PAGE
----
On 31 October 2006, orphan designation (EU/3/06/419) was granted by the European Commission to MediGene AG, Germany, for paclitaxel (liposomal) for the treatment of pancreatic cancer.
The sponsorship was transferred to SynCore Biotechnology Europe GmbH, Germany, in June 2016.
- What is pancreatic cancer?
The pancreas is a small organ that is located in the abdomen, behind the stomach. The pancreas has two main functions in the body; it produces a mix of enzymes (proteins that trigger chemical reactions) that help digest (break down) food and it produces hormones, such as insulin, which help to control blood sugar levels. Cancer of the pancreas is often detected at a late stage of the disease, because it rarely causes any symptoms in its earlier stages. Pancreatic cancer is life-threatening.
- What is the estimated number of patients affected by the condition?
At the time of designation pancreatic cancer affected approximately 1.2 in 10,000 people in the European Union (EU)*. This is equivalent to a total of around 55,000 people, and is below the threshold for orphan designation, which is 5 people in 10,000. This is based on the information provided by the sponsor and knowledge of the Committee for Orphan Medicinal Products (COMP).
*Disclaimer: For the purpose of the designation, the number of patients affected by the condition is estimated and assessed on the basis of data from the European Union (EU 27), Norway, Iceland and Liechtenstein. This represents a population of 459,700,000 (Eurostat 2004).
- What treatments are available?
The choice of the treatment of pancreatic cancer depends on several factors, including the stage of the disease. Treatment may include surgery, radiation therapy (using high-dose x-rays or other high-energy rays to kill cancer cells), and chemotherapy (using drugs to kill cancer cells). Several medicinal products have been authorised for the treatment of pancreatic cancer in the Community.
Satisfactory argumentation has been submitted by the sponsor to justify the assumption that paclitaxel (liposomal) might be of potential significant benefit for the treatment of pancreatic cancer, because it may improve the long-term outcome of the patients. This assumption will have to be confirmed at the time of marketing authorisation. This will be necessary to maintain the orphan status.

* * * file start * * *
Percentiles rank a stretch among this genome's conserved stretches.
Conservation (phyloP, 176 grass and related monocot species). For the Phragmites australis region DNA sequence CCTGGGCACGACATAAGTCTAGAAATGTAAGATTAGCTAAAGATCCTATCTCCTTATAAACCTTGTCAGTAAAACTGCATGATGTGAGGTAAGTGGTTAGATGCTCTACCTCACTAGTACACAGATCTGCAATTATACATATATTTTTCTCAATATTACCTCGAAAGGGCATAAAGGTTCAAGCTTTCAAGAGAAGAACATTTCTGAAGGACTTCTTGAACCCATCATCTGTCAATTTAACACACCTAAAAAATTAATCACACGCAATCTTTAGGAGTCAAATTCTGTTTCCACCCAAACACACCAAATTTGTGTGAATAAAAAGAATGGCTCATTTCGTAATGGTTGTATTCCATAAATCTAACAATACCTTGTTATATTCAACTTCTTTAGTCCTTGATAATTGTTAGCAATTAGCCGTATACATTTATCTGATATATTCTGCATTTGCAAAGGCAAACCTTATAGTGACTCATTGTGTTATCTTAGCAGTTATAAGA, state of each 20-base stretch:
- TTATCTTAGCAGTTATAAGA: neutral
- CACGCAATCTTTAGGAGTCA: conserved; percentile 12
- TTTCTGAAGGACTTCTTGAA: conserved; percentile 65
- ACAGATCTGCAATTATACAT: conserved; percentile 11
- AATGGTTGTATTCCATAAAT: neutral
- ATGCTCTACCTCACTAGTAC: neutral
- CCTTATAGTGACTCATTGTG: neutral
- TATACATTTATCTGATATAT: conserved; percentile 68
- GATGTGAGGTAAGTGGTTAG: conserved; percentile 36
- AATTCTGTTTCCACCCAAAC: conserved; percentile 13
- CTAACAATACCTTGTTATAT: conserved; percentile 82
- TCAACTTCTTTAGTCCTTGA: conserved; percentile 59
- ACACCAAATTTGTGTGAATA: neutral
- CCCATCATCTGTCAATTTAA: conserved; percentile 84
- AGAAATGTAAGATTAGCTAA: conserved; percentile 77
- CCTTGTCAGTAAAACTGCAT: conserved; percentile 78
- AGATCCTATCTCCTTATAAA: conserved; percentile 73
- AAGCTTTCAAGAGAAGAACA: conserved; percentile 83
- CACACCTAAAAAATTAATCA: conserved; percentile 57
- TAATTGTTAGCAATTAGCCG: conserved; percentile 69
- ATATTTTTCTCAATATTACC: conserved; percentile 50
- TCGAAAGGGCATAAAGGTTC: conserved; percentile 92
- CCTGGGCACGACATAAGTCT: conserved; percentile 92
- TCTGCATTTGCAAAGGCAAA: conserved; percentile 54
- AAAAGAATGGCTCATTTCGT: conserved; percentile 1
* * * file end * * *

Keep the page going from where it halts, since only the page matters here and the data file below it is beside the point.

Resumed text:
- How is this medicine expected to work?
When cells divide and grow, there are structures (tubules) inside the cells that need to assemble and disassemble in a very orderly way. Paclitaxel interferes with the assembly of these tubules and subsequently with the growth of cells. Liposomal paclitaxel is delivered to the cancer cells in the tumour in little lipid particles (liposomes) that bind specifically to the cells that line blood vessels. According to the sponsor, paclitaxel (liposomal) will, by inhibiting the growth of newly formed blood vessels, contribute to the destruction of the tumour.
- What is the stage of development of this medicine?
The effects of paclitaxel (liposomal) were evaluated in experimental models. At the time of submission of the application for orphan designation, clinical trials in patients with pancreatic cancer were ongoing.
Paclitaxel (liposomal) was not authorised anywhere worldwide for the treatments of pancreatic cancer nor designated as orphan medicinal product elsewhere for this condition, at the time of submission.
According to Regulation (EC) No 141/2000 of 16 December 1999, the Committee for Orphan Medicinal Products (COMP) adopted on 4 October 2006 a positive opinion recommending the grant of the above-mentioned designation.
- Opinions on orphan medicinal product designations are based on the following three criteria
- the seriousness of the condition;
- the existence of alternative methods of diagnosis, prevention or treatment;
- either the rarity of the condition (affecting not more than 5 in 10,000 people in the Community) or insufficient returns on investment.
Designated orphan medicinal products are products that are still under investigation and are considered for orphan designation on the basis of potential activity. An orphan designation is not a marketing authorisation. As a consequence, demonstration of quality, safety and efficacy is necessary before a product can be granted a marketing authorisation.
|Name||Language||First published||Last updated|
|EU/3/06/419: Public summary of positive opinion for orphan designation of paclitaxel (liposomal) for the treatment of pancreatic cancer||(English only)||02/04/2009|
|Active substance||Paclitaxel (liposomal)|
|Disease/condition||Treatment of pancreatic cancer|
|Date of decision||30/10/2006|
|Orphan decision number||EU/3/06/419|
Review of designation
Sponsor’s contact details
SynCore Biotechnology Europe GmbH
c/o Hogan Lovells International LLP
Tel. +49 89 29 01 20
Fax +49 89 29 01 22 22
For contact details of patients’ organisations whose activities are targeted at rare diseases, see:
- Orphanet, a database containing information on rare diseases, which includes a directory of patients’ organisations registered in Europe;
- European Organisation for Rare Diseases (EURORDIS), a non-governmental alliance of patient organisations and individuals active in the field of rare diseases.